Abstract
The Thermosphere (DOT) Ionosphere (DOT) Mesosphere (DOT) Energetics and Dynamics (TIMED) spacecraft being developed by The Johns Hopkins University Applied Physics Laboratory is the first mission in NASA's Solar Connections program. TIMED is a low-cost mission aimed at providing a basic understanding of the least explored and least understood region of the earth's environment, the atmospheric band extending from 60 to 180 kilometers in altitude. The TIMED suite of instruments is intended to determine the temperature, density, and wind structure in the Mesosphere, Lower Thermosphere and Ionosphere (MLTI) region including seasonal and latitudinal variations. TIMED is also intended to determine the relative importance of radiative, chemical, electrodynamic, and dynamic sources and sinks of energy for the thermal structure of the MLTI. This paper provides an overview of the TIMED mission, discussing science objectives, mission architecture, spacecraft and ground system design, and the decoupled mission operations concept. The focus of this discussion will be on cost reduction efforts, especially those related to advanced technology. This paper also provides a brief introduction to the four TIMED instruments (GUVI, SABER, SEE, and TIDI) and develops a context for understanding their common design elements.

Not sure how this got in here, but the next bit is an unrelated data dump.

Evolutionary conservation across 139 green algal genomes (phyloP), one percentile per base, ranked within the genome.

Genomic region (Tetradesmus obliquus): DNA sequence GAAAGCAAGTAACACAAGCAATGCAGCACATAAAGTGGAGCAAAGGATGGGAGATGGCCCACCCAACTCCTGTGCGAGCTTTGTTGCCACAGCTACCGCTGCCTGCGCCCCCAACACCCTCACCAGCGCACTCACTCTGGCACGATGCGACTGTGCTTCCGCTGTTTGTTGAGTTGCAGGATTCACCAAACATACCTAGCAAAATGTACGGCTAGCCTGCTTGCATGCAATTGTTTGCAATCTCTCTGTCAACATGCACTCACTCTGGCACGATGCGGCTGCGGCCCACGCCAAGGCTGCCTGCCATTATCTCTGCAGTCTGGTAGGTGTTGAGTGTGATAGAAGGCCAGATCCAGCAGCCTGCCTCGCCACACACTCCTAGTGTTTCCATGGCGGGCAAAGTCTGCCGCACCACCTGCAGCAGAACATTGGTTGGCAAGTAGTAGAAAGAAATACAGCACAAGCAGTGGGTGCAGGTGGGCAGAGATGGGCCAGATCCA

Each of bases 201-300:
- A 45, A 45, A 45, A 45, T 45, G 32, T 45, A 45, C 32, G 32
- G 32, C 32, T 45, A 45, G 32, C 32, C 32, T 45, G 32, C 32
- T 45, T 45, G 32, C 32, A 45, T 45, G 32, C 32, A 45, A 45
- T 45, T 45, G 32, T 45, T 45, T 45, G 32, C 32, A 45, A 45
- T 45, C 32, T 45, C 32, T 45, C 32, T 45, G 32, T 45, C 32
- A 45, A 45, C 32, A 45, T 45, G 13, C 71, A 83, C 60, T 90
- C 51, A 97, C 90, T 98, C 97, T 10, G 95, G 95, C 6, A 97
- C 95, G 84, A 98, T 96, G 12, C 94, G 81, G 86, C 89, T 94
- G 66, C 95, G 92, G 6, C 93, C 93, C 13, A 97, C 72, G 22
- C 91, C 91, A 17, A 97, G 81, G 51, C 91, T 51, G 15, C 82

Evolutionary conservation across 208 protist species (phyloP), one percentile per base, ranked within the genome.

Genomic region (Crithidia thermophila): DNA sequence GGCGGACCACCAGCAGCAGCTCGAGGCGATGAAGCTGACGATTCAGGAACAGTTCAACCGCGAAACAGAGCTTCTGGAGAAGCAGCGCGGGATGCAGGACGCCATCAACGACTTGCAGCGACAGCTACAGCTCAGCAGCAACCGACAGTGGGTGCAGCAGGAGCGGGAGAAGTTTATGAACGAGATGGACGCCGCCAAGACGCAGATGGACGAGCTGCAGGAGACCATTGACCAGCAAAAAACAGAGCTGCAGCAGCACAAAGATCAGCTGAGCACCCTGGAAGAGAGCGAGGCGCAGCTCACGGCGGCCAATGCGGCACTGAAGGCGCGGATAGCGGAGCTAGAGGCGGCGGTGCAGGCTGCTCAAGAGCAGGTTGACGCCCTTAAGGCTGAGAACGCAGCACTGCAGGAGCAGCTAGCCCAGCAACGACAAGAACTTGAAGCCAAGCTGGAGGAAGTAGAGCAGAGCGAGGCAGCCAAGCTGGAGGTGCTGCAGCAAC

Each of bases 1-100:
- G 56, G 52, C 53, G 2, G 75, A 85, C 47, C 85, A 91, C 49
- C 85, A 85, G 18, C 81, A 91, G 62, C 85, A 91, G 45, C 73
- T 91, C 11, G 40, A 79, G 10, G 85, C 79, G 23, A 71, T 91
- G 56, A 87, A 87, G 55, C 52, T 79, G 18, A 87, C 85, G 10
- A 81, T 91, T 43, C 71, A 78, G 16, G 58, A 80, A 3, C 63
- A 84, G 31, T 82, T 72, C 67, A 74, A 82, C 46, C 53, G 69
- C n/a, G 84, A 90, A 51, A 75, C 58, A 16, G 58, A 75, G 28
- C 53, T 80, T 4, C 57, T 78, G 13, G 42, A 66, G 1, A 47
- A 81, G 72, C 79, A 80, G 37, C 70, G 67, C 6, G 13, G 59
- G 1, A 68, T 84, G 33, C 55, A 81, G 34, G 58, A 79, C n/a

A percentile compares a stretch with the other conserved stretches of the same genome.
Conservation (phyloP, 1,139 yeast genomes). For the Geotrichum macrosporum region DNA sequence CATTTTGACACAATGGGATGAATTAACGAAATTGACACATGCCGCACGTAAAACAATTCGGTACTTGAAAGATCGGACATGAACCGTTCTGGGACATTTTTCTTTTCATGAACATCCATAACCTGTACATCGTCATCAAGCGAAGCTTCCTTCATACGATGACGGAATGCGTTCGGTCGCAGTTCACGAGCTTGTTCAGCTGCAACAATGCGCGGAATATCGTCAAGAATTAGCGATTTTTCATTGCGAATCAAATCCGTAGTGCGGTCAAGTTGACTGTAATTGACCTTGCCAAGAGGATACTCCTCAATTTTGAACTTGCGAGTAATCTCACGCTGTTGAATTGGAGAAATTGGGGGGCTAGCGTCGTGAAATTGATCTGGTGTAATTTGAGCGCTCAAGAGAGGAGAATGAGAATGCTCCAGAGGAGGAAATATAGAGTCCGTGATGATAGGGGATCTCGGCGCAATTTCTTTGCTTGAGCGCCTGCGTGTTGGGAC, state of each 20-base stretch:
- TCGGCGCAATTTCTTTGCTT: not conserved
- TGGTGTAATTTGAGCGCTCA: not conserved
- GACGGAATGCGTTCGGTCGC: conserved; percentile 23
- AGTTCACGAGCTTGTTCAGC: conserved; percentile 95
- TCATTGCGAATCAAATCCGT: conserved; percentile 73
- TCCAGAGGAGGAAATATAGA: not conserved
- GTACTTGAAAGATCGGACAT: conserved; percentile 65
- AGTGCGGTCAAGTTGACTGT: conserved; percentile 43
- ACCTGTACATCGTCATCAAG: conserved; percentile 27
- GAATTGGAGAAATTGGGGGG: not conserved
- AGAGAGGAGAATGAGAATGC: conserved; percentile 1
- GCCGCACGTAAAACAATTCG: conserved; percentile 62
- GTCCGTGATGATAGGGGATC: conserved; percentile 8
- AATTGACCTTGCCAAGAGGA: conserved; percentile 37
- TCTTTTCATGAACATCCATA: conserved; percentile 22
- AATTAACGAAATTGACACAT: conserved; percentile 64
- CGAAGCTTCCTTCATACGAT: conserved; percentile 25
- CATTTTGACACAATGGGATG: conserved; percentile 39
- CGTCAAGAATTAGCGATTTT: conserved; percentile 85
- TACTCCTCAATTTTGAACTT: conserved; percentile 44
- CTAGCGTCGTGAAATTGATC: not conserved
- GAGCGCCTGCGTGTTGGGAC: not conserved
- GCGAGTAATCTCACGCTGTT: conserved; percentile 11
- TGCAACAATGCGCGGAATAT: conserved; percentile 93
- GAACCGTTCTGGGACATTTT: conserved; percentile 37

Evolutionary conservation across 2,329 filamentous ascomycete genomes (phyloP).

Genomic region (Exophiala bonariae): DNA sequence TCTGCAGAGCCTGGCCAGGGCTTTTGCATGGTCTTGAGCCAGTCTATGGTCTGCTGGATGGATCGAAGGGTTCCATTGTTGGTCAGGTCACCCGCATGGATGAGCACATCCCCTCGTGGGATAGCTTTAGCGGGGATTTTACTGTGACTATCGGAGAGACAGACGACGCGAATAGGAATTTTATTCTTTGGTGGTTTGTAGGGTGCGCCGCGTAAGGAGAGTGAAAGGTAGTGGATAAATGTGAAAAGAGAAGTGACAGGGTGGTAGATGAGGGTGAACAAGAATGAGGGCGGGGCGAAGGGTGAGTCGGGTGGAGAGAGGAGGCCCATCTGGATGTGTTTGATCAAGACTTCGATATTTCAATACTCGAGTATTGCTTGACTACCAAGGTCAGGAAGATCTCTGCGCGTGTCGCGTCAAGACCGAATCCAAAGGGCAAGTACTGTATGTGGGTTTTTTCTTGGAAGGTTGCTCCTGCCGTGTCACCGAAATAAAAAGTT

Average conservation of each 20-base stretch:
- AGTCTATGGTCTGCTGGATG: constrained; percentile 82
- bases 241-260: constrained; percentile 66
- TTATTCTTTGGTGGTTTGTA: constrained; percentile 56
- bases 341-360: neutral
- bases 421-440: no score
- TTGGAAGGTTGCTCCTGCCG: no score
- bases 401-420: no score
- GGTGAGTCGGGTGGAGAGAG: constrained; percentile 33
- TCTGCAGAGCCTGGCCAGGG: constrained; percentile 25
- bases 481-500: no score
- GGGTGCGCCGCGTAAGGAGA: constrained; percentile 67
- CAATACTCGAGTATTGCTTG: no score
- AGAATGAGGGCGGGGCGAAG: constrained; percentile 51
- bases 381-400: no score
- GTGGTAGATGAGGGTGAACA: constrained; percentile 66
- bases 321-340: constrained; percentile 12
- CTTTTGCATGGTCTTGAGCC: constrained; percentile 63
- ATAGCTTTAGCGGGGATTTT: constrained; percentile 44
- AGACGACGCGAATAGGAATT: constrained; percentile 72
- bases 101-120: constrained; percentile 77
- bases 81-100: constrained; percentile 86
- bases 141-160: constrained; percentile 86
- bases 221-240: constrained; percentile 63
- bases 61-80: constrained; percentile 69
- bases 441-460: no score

© (1999) COPYRIGHT Society of Photo-Optical Instrumentation Engineers (SPIE). Downloading of the abstract is permitted for personal use only.
Jeng-Hwa Yee, Glen E. Cameron, David Y. Kusnierkiewicz, "Overview of TIMED", Proc. SPIE 3756, Optical Spectroscopic Techniques and Instrumentation for Atmospheric and Space Research III, (20 October 1999); doi: 10.1117/12.366378; https://doi.org/10.1117/12.366378
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